Malaria Threats Map - screen shot

New interactive mapping tool launched

7 November 2017 – A new interactive map showing malaria vector resistance, P. falciparum gene deletions, and antimalarial efficacy and resistance has been released. Such information is critical to inform appropriate malaria prevention, diagnosis and treatment strategies and to guide the development of new tools. WHO is seeking user feedback on this early release version available in English, French and Spanish.

Professor Azra Ghani speaking at a Malaria Policy Advisory Committee meeting

Report of the latest meeting of the Malaria Policy Advisory Committee

3 November 2017 – The Malaria Policy Advisory Committee (MPAC), which brings together some of the world’s foremost experts on the disease, provides essential guidance to WHO for the development of global policy recommendations on malaria. Read the report of the latest MPAC meeting as well as a special series of interviews with the 5 women currently serving as members on the Committee.

M. Henley/ WHO
A child receives seasonal malaria prevention dose at Muna IDPs Camp in Maiduguri, northeastern Nigeria, October 2017

Integrated campaign tackles malaria and polio in north-eastern Nigeria

31 October 2017 – In Nigeria’s Borno State, malaria is currently the leading cause of death and claims more lives than all other diseases combined. Children under the age of 5 are particularly vulnerable. WHO recently launched a special campaign in this state aimed at rapidly reducing the malaria burden among young children and, at the same time, protecting them against polio.

P. Utomi Ekpei/ WHO
Global Vector Control Response illustration

WHO unveils new vector control strategy

11 October 2017 – WHO is rolling out today the new Global Vector Control Response 2017-2030. The strategy, strongly supported by Member States at the World Health Assembly in May 2017, aims to strengthen vector control worldwide through increased capacity, improved surveillance, better coordination and integrated action across sectors and diseases.

antmalarial medecines in the palm of a doctor's hand.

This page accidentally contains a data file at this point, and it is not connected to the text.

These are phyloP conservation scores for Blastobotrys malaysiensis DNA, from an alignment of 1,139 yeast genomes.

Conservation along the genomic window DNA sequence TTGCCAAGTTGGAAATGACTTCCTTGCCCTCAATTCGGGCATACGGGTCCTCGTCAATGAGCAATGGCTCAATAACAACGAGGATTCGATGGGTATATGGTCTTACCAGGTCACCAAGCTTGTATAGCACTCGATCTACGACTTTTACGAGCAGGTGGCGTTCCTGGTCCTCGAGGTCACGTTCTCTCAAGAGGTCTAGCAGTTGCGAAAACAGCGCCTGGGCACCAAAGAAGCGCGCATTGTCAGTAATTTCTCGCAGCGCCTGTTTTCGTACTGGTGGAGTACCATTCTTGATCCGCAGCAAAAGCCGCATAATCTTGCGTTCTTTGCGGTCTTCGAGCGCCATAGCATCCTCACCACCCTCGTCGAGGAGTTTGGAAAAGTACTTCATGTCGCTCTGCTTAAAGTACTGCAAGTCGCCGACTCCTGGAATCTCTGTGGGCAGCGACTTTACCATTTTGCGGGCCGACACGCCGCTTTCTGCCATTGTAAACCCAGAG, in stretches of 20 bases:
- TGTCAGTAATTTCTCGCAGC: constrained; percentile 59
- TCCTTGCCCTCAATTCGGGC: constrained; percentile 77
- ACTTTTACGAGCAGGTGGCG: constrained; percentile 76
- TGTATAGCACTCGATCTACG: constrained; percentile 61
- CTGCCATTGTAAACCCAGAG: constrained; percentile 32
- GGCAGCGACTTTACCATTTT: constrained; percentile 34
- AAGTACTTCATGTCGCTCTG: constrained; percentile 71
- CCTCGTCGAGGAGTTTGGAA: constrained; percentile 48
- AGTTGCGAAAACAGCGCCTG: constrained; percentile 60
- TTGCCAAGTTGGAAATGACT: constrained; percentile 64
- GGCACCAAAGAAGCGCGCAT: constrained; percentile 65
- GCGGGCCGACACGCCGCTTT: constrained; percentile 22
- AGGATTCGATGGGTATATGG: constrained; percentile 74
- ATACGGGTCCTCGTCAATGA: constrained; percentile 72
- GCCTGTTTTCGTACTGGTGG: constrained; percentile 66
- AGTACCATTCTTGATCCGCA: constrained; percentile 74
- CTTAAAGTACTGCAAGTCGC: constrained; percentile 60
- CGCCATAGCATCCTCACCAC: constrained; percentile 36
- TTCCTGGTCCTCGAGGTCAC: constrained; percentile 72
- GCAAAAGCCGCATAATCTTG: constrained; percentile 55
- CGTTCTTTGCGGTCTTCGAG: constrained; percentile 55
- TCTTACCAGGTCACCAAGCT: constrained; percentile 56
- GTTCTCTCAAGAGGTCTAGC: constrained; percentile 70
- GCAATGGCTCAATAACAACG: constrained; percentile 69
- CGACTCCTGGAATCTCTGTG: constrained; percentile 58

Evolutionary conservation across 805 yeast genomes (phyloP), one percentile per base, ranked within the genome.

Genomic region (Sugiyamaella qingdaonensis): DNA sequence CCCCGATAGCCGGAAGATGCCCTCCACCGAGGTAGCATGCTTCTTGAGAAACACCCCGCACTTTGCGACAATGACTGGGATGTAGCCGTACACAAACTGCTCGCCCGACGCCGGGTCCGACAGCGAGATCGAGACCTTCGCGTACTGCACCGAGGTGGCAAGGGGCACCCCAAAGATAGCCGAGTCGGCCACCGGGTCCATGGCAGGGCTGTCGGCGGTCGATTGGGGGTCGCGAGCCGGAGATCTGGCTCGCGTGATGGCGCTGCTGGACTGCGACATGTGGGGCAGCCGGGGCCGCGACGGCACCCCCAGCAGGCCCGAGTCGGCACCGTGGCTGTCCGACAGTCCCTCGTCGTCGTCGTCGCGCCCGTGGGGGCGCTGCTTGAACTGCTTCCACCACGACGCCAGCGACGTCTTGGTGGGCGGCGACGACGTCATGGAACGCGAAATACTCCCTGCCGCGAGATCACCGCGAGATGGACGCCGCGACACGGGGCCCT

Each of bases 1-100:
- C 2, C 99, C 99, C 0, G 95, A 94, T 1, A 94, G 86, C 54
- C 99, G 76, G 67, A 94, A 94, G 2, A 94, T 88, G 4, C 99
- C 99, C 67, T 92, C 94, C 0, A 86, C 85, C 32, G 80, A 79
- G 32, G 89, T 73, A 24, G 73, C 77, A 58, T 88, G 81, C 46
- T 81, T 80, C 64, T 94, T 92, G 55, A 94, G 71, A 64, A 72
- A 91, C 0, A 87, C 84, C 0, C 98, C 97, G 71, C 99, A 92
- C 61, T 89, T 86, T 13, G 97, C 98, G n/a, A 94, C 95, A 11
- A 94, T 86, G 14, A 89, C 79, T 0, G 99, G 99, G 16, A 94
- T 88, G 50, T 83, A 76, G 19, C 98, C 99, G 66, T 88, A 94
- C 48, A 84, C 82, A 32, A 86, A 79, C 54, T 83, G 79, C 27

Antimalarial drug resistance in the Greater Mekong: How concerned should we be?

29 September 2017 – Several news organizations have recently reported on the rapid spread of a “dangerous” malaria parasite that “cannot be killed with the main anti-malaria drugs” – a parasite they describe as “super malaria”. Dr Pedro Alonso, Director of the Global Malaria Programme, responds to the concerns raised in these reports in an online Q&A.

V. Sokhin/ WHO

fact buffet


212 millionmalaria cases worldwide in 2015

Progress report


21%global decrease in malaria incidence between 2010 and 2015

Key facts


29%decrease in global malaria mortality rates between 2010 and 2015

Read more

Other recent publications

Closing the prevention gap

This new publication, Malaria prevention works: let's close the gap, focuses on core vector control measures and preventive treatment strategies for the most vulnerable groups in Africa: pregnant women, infants and children under age five.

World Malaria Report

WMR 2016

The World Malaria Report, released each year in December, is WHO’s flagship malaria publication. It contains the latest available data on malaria policies, interventions and trends in all endemic countries.

Global Technical Strategy

GTS/ SDGs - timeline

The Global Technical Strategy for Malaria 2016-2030 calls for a reduction in global malaria incidence and mortality rates of at least 90% by 2030. It shares the same timeline as the Sustainable Development Goals.

Policy Advisory Committee

MPAC meeting - March 2017
Mark Henley/ WHO 2017

The Malaria Policy Advisory Committee provides independent strategic advice to WHO on all policy areas relating to malaria control and elimination.

A word from the experts

Hear from some of the world-renowned researchers that guide WHO's malaria policies.

"if you're interested in what you're doing, then go for it."

"The key point here is that malaria does not exist in a vacuum."

More on malaria

Malaria is caused by parasites that are transmitted to people through the bites of infected female Anopheles mosquitoes. P. falciparum is the most prevalent malaria parasite in Africa and responsible for most malaria deaths globally. P. vivax is the dominant parasite outside of sub-Saharan Africa.

World Malaria Day 2017

World Malaria Day 2017 (Kenya)
Sven Torfinn/ WHO 2016

World Malaria Day is an occasion to highlight the need for continued investment and sustained political commitment for malaria prevention and control.

Contact us

The WHO Global Malaria Programme is responsible for coordinating WHO's global efforts to control and eliminate malaria. You can contact us at:


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